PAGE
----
Social Movements in Global Politics is a timely new account of the unconventional, extra–institutional activities of social movements.
In the face of impending global crises and stubborn conflicts, a conventional view of politics risks leaving us confused and fatalistic, feeling powerless because we are unaware of all that can be achieved by political means. By contrast, a variety of recent social movements, ranging from those of women, gays and lesbians and anti–racists, to environmentalists, the Occupy movement and the Arab Spring, demonstrate the enormous potential of political action beyond the institutional sphere of politics. At the same time, religious fundamentalists, racial supremacists and ultra–nationalists make clear that movements are not necessarily progressive and are often at odds with one another.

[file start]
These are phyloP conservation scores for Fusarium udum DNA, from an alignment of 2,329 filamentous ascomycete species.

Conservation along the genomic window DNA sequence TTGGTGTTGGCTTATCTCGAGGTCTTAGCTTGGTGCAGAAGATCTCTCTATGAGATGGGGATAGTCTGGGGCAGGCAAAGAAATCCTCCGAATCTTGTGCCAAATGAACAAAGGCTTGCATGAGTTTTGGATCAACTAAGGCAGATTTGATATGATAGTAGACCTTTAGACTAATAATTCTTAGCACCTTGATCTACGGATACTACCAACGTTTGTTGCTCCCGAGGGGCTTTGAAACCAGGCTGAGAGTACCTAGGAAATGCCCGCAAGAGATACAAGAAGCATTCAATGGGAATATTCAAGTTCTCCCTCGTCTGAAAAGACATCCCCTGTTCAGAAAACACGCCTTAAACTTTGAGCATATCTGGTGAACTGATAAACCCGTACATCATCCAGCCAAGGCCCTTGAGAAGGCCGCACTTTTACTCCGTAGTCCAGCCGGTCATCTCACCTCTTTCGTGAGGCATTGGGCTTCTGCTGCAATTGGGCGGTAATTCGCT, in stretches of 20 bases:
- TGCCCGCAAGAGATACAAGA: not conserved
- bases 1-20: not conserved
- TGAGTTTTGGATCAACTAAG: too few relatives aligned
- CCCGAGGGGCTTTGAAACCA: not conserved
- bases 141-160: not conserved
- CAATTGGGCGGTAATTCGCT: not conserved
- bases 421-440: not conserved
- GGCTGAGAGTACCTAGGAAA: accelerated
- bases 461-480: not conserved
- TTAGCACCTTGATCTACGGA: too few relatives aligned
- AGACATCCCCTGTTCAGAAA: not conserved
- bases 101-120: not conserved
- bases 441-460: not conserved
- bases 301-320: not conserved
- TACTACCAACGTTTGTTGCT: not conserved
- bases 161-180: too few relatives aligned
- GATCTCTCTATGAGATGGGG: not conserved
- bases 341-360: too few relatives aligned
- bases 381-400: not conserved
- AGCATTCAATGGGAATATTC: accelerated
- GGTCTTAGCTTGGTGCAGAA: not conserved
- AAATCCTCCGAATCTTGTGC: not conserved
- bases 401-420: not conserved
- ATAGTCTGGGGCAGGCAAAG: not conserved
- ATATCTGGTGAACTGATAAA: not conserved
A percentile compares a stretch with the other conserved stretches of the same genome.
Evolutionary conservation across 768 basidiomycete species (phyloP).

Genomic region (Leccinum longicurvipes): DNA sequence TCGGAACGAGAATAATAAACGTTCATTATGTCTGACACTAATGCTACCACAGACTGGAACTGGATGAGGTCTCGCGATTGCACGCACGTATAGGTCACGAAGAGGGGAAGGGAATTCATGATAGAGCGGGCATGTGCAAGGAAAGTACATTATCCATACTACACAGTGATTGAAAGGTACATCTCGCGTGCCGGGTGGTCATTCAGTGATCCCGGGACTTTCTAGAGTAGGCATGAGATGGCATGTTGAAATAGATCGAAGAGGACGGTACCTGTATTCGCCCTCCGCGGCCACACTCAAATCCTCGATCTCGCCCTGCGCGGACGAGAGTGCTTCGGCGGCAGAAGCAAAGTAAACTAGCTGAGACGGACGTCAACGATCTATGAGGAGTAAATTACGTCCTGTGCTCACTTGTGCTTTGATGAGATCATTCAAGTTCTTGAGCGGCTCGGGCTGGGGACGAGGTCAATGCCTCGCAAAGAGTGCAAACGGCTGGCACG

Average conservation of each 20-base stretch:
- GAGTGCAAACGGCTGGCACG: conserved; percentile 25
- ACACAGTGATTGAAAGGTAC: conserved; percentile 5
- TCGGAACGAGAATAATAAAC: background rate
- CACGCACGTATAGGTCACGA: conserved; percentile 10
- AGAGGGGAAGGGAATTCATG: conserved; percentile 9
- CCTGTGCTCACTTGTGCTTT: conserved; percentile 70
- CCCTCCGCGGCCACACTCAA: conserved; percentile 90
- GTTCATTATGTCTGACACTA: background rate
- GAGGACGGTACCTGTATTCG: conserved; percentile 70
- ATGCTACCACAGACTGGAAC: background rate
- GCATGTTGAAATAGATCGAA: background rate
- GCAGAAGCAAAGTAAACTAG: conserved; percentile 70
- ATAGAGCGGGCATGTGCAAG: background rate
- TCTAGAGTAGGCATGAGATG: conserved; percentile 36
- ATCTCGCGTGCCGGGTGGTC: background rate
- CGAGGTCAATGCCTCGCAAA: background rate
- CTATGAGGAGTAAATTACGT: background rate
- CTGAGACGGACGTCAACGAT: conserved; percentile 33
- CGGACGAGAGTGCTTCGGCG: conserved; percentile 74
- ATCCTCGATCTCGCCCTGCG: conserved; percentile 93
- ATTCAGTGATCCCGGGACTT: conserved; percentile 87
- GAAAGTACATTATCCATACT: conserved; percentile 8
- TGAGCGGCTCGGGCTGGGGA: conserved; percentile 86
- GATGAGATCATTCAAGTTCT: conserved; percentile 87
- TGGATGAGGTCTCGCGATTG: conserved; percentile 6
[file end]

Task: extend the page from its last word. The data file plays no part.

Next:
West highlights the many ways in which national and global institutions depend on a broader context of extra–institutional action or what is, in effect, the formative dimension of politics. He explores some of the major contributions of social movements: from the genealogy of liberal democratic nation–states, sixties radicalism and the new social movements to the politics of sexuality, gender and identity, the politicization of nature and climate, and alter–globalization. The book also considers current theoretical approaches and sets out the basis for a critical theory of social movements. This is a fresh and original account of social movements in politics and will be essential reading for any students and scholars interested in the challenges and the unpredictable potential of political action.